SRUK Oxford invites you to a talk on nuclear fusion by Dr Morten Lennholm. Dr Lennholm will explain what Nuclear Fusion is and what are the main scientific challenges of developing it into a viable energy source. He will also give the audience an idea of how these challenges are dealt with when operating a TOKAMAK (one of several types of magnetic confinement devices being developed to produce controlled thermonuclear fusion power). He will also discuss the next steps to be taken to create a functioning fusion machine and possible alternative machines. This event is free and open to everyone
When: Thursday 26th September 2019, 6 PM.
Where: East Oxford Community Centre (44 Princes Street, Oxford OX4 1D).
About the speaker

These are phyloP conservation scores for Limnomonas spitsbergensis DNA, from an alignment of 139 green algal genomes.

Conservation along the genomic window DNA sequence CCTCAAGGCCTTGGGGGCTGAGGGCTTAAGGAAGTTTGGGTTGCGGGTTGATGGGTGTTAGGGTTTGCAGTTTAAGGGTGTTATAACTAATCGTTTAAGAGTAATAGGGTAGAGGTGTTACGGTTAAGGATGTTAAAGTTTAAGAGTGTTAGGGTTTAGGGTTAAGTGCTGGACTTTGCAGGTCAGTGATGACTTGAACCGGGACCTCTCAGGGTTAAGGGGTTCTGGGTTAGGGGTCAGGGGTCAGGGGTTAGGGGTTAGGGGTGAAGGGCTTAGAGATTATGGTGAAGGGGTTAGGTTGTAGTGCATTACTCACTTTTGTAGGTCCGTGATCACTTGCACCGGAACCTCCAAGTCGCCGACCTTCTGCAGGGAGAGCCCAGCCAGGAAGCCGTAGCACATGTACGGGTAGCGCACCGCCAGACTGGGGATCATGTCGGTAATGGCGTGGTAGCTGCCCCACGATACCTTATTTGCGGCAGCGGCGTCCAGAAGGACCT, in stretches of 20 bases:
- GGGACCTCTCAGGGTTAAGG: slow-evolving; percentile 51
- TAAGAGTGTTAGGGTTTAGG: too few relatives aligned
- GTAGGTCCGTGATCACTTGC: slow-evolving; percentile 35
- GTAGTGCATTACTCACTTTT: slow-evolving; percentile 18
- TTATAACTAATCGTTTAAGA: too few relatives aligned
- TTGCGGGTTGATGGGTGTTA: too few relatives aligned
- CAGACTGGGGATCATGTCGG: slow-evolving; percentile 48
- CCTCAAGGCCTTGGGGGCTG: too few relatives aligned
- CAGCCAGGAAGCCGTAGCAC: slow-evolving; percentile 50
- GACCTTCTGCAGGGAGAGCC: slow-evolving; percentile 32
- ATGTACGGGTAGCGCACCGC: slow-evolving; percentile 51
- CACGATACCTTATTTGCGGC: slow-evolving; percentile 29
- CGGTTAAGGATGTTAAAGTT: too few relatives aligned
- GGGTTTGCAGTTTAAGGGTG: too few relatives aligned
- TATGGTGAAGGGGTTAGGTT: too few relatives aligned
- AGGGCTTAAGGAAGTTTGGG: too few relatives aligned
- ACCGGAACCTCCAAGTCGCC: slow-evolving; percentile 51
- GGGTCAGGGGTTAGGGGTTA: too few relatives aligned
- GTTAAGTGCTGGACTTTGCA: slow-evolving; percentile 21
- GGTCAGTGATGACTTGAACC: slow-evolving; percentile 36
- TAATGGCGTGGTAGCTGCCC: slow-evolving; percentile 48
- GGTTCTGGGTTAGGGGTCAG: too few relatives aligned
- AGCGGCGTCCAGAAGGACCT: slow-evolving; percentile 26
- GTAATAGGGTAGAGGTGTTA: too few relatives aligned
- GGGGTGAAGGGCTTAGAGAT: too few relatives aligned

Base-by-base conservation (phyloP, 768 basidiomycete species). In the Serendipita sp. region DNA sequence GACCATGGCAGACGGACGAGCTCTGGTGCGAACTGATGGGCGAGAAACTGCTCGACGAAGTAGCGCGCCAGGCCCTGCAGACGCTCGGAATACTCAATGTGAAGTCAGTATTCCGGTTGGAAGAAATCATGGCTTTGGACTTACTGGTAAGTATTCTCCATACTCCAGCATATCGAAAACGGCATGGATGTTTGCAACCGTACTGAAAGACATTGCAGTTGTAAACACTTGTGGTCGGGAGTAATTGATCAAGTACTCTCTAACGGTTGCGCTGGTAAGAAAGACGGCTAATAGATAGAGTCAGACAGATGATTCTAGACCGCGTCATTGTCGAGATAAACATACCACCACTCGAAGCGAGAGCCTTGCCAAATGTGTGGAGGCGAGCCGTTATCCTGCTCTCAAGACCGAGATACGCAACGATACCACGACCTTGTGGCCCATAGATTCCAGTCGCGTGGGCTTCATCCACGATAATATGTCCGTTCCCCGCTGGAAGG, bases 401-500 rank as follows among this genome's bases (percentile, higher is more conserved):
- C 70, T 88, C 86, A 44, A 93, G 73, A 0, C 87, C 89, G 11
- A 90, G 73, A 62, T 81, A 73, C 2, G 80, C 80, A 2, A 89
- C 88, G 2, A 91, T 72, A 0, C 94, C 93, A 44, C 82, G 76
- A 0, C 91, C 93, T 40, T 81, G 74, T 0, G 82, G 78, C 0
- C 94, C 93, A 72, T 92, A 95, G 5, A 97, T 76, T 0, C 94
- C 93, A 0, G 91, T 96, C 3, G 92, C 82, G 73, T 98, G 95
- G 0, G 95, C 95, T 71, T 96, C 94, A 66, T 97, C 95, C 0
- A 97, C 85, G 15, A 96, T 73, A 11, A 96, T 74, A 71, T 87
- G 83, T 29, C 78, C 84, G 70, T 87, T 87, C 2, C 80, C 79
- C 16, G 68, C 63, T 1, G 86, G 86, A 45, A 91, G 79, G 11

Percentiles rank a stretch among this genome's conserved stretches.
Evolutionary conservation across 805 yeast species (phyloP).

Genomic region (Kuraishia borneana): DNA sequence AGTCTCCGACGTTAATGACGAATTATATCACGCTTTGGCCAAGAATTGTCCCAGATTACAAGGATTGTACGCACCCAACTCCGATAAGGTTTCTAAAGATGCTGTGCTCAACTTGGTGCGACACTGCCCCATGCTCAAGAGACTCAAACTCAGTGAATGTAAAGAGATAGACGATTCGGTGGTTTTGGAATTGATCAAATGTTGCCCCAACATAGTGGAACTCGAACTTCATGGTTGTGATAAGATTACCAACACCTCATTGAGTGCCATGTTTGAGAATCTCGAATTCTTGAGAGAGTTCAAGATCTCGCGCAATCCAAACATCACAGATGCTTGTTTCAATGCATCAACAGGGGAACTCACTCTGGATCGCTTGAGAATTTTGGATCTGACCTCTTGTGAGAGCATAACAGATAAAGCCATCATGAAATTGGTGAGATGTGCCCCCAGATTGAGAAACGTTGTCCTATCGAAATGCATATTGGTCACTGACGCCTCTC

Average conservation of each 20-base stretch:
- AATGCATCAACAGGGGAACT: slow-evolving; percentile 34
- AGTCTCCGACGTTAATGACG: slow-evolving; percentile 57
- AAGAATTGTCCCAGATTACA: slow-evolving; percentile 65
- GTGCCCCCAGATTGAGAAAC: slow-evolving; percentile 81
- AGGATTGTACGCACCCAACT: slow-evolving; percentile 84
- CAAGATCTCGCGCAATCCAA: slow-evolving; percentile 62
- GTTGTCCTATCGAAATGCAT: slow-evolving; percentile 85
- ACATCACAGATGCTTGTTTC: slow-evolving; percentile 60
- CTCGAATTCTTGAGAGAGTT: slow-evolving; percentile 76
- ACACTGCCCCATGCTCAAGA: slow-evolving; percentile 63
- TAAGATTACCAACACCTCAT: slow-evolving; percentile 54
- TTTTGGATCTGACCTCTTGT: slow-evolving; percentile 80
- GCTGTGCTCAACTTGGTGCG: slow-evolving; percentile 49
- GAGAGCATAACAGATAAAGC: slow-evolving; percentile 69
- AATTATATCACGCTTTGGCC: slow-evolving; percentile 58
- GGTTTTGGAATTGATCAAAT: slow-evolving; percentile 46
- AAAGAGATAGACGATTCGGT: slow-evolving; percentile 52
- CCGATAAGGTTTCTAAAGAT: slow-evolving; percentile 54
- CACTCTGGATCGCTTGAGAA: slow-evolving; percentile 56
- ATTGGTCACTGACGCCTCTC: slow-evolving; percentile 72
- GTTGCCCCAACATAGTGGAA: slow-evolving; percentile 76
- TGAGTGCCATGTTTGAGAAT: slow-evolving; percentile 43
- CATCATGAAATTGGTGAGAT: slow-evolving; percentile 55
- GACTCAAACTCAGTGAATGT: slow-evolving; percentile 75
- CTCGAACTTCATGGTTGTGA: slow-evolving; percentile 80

Morten Lennholm has worked in the field of Nuclear Fusion Research for the last 25 year. From a microwave and control engineering education, he developed his knowledge of plasma physics and much of his work has involved a combination of engineering and plasma physics. He has published in journals such as ‘Physical Review Letters’ and ‘Nuclear Fusion’ on the control of fusion plasma, plus in ‘Nature Communications’ to describe the potential for control of certain plasma instabilities through ‘phase space engineering’. He received his PhD degree from Eindhoven University of Technology in 2014 for his work on ‘Real Time Control of the Sawtooth Instability in Fusion Plasmas with Large Fast Ion Populations’. Based at the Culham laboratories in Abingdon, England, Morten conducts, manages and coordinates work involved in the operation of the JET Tokamak (Joint European Torus), including engineering and physics studies associated with this projects. His main areas of interest include radio frequency heating employed in Tokamak fusion experiments; plus, plasma control systems, which allow the control of a number of plasma parameters including the location of the plasma itself inside the Tokamak vacuum vessel.